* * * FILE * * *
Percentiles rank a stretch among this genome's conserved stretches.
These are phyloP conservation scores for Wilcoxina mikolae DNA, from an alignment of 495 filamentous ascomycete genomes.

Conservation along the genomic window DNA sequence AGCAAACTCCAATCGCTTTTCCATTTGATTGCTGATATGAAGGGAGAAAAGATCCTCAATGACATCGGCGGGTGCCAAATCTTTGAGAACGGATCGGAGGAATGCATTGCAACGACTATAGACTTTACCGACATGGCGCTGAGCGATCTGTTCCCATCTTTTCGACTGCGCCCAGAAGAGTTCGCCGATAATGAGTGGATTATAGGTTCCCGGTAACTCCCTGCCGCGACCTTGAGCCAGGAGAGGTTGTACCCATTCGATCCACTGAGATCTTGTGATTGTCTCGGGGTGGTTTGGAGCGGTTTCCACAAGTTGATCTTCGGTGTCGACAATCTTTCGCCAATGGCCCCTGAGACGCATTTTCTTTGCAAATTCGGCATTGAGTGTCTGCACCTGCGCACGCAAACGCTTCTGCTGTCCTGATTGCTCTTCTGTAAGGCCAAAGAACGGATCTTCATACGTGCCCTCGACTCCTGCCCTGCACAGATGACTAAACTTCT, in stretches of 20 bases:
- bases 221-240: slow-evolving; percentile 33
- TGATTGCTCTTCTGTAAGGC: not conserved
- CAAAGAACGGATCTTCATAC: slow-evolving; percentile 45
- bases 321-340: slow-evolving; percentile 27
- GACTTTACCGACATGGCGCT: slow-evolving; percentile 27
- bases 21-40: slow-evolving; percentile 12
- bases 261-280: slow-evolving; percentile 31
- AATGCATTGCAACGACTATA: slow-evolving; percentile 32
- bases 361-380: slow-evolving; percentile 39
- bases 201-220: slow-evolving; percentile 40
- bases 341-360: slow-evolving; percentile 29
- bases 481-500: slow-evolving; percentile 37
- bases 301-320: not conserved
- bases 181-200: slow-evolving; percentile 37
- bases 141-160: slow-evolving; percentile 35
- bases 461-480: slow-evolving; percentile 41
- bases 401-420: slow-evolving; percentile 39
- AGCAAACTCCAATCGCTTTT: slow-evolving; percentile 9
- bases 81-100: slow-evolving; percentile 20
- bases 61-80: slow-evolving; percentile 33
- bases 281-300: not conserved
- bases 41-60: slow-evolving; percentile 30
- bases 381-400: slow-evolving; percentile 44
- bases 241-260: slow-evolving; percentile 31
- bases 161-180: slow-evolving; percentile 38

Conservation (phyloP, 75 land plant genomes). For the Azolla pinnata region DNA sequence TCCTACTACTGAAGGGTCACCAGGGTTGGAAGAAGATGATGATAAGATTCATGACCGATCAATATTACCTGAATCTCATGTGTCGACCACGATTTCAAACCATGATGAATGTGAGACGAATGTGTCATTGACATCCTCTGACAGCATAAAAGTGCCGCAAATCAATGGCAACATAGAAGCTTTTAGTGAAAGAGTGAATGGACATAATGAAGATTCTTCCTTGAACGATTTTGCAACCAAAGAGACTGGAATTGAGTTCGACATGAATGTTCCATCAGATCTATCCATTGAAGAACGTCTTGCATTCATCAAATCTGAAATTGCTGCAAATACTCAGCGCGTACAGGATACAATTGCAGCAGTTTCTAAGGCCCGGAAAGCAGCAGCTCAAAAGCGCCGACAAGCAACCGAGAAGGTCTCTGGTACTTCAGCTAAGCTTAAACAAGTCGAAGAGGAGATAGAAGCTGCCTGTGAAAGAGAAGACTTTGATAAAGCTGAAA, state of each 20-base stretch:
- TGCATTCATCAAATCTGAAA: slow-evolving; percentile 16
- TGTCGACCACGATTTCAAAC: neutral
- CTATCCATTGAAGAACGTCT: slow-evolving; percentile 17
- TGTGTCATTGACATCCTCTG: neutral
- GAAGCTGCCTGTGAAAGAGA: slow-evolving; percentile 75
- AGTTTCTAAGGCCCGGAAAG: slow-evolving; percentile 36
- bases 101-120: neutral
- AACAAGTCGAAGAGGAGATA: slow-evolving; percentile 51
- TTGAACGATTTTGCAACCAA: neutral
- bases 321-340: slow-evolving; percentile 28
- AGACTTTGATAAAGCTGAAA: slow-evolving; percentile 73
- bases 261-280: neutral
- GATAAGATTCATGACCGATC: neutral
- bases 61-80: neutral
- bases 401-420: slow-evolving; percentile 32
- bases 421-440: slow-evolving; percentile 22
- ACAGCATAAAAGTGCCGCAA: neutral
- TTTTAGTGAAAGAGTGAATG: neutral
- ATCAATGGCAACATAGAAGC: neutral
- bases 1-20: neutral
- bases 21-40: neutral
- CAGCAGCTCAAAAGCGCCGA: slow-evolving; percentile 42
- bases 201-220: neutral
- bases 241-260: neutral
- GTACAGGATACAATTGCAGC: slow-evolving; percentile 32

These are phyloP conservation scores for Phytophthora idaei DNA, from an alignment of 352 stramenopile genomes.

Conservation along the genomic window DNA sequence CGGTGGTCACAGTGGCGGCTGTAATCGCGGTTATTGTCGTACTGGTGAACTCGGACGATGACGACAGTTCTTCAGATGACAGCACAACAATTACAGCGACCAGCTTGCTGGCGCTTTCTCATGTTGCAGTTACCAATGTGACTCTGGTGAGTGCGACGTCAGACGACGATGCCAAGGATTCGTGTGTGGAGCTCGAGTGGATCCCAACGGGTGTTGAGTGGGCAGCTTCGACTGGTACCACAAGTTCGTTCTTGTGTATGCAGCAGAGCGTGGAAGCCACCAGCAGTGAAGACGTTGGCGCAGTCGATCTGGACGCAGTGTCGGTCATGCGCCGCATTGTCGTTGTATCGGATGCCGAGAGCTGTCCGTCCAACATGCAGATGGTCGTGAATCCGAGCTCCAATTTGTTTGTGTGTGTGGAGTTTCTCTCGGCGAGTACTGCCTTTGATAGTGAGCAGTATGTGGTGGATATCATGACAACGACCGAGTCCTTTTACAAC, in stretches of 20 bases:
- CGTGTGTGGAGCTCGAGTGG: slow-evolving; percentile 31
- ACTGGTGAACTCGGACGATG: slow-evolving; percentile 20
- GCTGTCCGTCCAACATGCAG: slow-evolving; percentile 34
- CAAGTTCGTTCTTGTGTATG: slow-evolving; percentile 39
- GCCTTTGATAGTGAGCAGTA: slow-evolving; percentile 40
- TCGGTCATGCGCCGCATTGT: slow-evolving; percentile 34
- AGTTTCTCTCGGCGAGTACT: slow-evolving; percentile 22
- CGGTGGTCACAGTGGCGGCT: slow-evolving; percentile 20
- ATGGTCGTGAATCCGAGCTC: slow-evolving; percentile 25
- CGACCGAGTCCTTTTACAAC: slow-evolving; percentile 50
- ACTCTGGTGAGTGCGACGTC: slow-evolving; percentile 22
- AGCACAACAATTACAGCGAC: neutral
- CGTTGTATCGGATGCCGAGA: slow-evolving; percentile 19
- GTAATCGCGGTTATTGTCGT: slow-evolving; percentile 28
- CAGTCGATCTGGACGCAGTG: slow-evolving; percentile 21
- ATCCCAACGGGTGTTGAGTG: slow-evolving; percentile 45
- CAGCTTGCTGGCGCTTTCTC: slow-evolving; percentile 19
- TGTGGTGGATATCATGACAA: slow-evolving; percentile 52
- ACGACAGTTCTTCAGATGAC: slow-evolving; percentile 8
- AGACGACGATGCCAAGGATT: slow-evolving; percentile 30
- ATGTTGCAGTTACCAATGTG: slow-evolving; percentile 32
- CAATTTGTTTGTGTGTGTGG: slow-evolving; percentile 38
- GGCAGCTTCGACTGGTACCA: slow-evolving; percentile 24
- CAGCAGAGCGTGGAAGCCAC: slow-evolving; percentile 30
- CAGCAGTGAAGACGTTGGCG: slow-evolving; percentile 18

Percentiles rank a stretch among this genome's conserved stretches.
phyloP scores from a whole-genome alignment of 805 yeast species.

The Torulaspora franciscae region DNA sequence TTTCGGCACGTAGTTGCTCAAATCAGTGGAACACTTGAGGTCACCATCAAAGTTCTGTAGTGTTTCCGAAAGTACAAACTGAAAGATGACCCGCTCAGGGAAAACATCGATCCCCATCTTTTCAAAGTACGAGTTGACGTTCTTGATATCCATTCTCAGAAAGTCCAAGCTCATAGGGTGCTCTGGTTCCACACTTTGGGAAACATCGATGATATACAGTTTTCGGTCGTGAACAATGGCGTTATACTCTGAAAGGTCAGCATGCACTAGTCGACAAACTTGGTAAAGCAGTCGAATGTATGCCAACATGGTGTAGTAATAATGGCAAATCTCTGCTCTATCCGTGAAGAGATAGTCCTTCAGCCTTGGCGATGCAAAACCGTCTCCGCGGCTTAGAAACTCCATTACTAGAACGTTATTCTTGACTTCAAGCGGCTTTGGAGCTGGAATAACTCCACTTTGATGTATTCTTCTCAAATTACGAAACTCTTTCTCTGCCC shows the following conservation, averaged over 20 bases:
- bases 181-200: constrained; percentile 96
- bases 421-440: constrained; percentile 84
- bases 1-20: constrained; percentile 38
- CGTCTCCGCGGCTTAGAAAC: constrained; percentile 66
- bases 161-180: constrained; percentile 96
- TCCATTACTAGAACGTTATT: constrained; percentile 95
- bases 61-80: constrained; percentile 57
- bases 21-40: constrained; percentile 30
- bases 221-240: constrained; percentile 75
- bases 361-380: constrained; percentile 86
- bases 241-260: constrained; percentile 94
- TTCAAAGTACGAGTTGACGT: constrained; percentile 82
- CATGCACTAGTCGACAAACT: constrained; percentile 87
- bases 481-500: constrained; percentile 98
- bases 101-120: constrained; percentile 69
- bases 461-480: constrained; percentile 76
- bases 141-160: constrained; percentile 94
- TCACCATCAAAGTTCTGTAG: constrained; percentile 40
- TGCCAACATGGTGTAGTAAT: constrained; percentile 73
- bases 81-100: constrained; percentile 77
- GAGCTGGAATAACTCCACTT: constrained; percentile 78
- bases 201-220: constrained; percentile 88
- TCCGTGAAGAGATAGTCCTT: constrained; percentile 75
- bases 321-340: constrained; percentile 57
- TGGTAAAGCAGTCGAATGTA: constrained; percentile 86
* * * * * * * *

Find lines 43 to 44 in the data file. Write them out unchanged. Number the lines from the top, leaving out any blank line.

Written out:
- bases 61-80: neutral
- bases 401-420: slow-evolving; percentile 32